417 Gold Guide - 10K Gold
Shopping for gold, you’re bound to come across a plethora of numbers, letters, and symbols stamped on the gold piece somewhere. Just what you find depends on the requirements on the individual country and laws in which the gold is from! Not only that, but the symbols and numbers actually mean something!
Just what does the number stamp “417” stand for, and what else might you find with it? While 417 might just seem like a random number, it is far from a random stamp chosen for jewely, so lets delve into the meaning behind it and much of what there is to know!
417 Gold Percentage
As soon as you see the number 417, assume that it stands for the purity of the gold you are holding in your hands. It makes virtually nothing when you don’t know where 417 falls on a purity scale, until I tell you this: It’s a measurement of gold in parts per thousand. What this means is that number, when translated to parts per hundred, is 41.7, aka 41.7% gold! If you know anything about Karats in gold, you would know that this is the US equivalent to 10K gold. How is such a conversion made?
Karats are measured in 24 parts, as 24 Karats is the finest you can buy.
When a piece of gold is said to be 10K, it is said to be 10 parts gold.
10k/24k=.416...67, or 417 purity.
Once you learn about converting between the different fineness scales, it becomes a breeze as all it really is, is simple math! Knowing that 417 means 10K is also important because in the US, the minimum gold standard to legally be called pure gold is 10K, but other countries will allow lower karats such as 9k or even 8k, which is a measly 333 purity (only 33.3% gold)!
What is an Alloy?
If only 41.7% of the gold in 417 gold is actually gold, then what is the rest of the metal? Well, since gold is a very malleable metal, or not very strong, it needs other metals added to it in order to make it strong enough for jewelry. When gold is mixed with metal, it becomes an alloy. A variety of metals are known to be added, and usually the type of alloy depends on the type of gold you purchase. You might find copper, zinc, silver, platinum, palladium, or even nickel. The more expensive the alloy, and the higher the gold content, the more the piece of jewelry will cost.
417, or 10K gold is known to be really cheap as it is 58.3% some other metal, which means that anything you find that is marked 10K or 417 is less than half gold, with the other part being a metal to strengthen it! They say “you get what you pay for” and that could not be anymore true than when it comes to shopping for gold!
Uses for 417 Gold
We all immediately think of jewelry when we hear the word gold, as more than 75% of gold used annually is for the jewelry-making industry! When it comes to 417 gold, you certainly will not find any in coin form, and if you did buy some, somewhere, somehow, consider yourself duped!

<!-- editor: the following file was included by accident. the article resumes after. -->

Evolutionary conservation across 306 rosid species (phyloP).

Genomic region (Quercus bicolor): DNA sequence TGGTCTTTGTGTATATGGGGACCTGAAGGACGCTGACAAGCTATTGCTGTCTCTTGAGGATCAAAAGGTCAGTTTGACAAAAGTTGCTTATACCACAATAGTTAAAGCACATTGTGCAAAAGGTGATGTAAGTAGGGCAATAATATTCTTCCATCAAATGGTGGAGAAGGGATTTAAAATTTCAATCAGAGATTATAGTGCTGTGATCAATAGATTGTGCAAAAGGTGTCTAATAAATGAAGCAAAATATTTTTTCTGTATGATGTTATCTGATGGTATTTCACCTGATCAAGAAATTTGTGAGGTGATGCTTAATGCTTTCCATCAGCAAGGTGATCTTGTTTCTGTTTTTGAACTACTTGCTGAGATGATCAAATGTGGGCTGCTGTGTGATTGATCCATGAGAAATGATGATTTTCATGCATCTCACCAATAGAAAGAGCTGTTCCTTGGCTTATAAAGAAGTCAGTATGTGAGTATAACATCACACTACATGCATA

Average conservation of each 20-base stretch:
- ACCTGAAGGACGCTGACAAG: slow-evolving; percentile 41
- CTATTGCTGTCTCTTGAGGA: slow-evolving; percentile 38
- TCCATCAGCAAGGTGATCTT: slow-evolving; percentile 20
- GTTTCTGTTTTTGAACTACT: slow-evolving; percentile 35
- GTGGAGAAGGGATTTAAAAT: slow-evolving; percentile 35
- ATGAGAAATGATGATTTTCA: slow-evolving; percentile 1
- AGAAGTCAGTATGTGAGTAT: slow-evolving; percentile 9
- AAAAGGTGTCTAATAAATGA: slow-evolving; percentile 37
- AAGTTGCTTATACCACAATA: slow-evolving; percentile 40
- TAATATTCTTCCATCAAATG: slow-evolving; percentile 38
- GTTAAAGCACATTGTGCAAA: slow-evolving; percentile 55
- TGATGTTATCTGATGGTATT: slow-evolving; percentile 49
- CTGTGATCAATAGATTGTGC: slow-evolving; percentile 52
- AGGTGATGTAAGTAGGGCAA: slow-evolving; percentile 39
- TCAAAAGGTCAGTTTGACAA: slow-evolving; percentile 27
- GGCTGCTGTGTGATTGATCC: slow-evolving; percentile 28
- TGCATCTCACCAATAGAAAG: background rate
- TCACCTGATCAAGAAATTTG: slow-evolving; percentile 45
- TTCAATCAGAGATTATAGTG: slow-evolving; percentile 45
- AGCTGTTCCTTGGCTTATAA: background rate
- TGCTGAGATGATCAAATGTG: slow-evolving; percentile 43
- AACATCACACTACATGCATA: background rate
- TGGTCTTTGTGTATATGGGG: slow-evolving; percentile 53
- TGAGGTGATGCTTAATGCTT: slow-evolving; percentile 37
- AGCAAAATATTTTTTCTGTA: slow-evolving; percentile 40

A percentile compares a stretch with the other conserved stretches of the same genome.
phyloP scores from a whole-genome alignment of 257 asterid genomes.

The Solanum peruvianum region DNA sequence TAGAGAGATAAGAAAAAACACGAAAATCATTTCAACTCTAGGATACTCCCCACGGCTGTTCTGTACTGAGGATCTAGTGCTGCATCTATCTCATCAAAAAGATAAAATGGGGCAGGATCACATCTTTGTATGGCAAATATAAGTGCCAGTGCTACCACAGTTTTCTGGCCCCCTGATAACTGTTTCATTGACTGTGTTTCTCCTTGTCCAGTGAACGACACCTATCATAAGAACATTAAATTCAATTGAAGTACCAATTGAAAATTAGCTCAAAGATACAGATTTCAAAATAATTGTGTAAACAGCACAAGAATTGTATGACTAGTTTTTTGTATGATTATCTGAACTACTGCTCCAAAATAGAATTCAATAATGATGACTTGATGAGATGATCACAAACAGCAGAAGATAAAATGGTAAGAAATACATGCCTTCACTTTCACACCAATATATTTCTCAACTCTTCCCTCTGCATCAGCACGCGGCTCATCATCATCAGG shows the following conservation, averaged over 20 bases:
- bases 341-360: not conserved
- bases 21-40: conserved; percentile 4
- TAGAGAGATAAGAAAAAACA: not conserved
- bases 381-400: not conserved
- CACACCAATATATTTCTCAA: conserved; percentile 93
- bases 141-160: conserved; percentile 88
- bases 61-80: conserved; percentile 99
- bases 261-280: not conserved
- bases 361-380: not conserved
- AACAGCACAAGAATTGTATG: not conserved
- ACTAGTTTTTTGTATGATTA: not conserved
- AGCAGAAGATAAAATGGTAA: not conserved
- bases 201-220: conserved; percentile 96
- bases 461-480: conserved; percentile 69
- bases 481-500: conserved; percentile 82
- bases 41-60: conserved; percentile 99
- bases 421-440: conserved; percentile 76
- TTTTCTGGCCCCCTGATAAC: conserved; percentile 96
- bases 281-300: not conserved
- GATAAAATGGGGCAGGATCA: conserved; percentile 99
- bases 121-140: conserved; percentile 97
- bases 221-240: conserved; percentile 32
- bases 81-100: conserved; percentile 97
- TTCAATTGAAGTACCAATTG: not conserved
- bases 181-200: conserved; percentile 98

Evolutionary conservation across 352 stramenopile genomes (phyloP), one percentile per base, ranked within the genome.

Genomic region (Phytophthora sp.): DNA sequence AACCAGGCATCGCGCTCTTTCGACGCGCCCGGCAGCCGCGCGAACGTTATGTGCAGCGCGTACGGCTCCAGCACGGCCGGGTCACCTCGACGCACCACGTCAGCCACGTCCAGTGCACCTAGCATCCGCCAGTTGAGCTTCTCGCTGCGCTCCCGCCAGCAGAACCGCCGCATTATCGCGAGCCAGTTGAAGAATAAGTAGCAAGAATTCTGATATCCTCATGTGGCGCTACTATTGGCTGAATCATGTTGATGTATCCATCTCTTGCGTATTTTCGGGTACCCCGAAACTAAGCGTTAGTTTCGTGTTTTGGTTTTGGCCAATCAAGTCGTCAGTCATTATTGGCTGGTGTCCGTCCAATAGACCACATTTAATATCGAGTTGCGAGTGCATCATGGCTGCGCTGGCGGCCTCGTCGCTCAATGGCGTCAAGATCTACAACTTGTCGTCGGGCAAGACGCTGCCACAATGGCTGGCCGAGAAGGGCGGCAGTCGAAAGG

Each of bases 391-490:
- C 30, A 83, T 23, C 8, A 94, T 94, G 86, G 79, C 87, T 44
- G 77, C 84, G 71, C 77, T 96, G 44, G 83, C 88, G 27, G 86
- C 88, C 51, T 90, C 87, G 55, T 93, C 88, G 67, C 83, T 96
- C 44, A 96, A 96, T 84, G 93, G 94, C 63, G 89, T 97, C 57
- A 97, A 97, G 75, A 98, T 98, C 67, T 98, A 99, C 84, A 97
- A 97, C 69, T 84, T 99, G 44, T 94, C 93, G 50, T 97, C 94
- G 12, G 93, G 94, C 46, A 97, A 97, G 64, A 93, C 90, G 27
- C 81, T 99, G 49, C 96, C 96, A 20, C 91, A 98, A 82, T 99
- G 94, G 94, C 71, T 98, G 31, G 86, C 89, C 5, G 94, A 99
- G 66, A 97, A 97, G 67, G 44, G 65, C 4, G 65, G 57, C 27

417 gold is best used for jewelry due to its strength. Although not very valuable, it’s a great option for those who love gold, but cannot afford 18K or even 14K. It’s also one of the best forms of gold to buy for someone who works an industrious job and it will withstand an awful lot of pressure when put to the test! Best used for rings and necklaces, you can find virtually any piece of jewelry in 10K of 417 purity.
If you are shopping at a place that stamps their gold in parts per thousand instead of Karats, than that number stamp is bound to be accompanied by other strange symbols. These are known as hallmarks and can be just as important of an identifier as the actual purity stamp itself!
Reason being, many other countries have a standard for certifying their gold, by way of sending it off to what are called Assay Offices. There, the office will verify the gold content and give it their seal of approval, which will vary by office. Not only is this a good way to tell that the gold is indeed real, but it can also tell you just where it came from. It’s also important to state that hallmark symbols will change from time to time, which makes hallmarks a valuable dating tool for jewelry.
If you have the 417 stamp, then it might be encircled by a shape. Different types of precious metals have different shapes assigned to their hallmark stamp, and for gold, that stamp is an elongated octagon with the purity number stamped in the middle. Seeing this shape is an immediate identifier of gold, and the number as how much gold.
In most instances, there will be a makers mark as well, which is the company who made the jewelry and sent it off to the Assay Office for certification. The order in which you will find all of these marks on a ring can vary, but a standard order would be maker’s mark, purity stamp, assay stamp.
Now that you have learned about pros and cons of 417 gold, and what all of those stamps mean, you should be quite the gold guru, right? Right!
How to Test Your Gold's Purity
More About Gold Purities
- 585 Gold Guide - 14K Gold
585 Gold, also known as 14K gold one of the most common Karats you'll find. Many jewelers use 585 gold because of its strength and beautiful luster!
- 750 Gold Guide - 18K Gold
Interested in buying 750 marked gold? Find out what it means, what symbols you might find associated with it, and anything else that may be relevant.
- 999 Gold Guide - 24K Gold
Considering investing in gold? Make sure you know what all the .999 gold, also known as 24K gold, is and what you should know about it before you spend a pretty penny on it!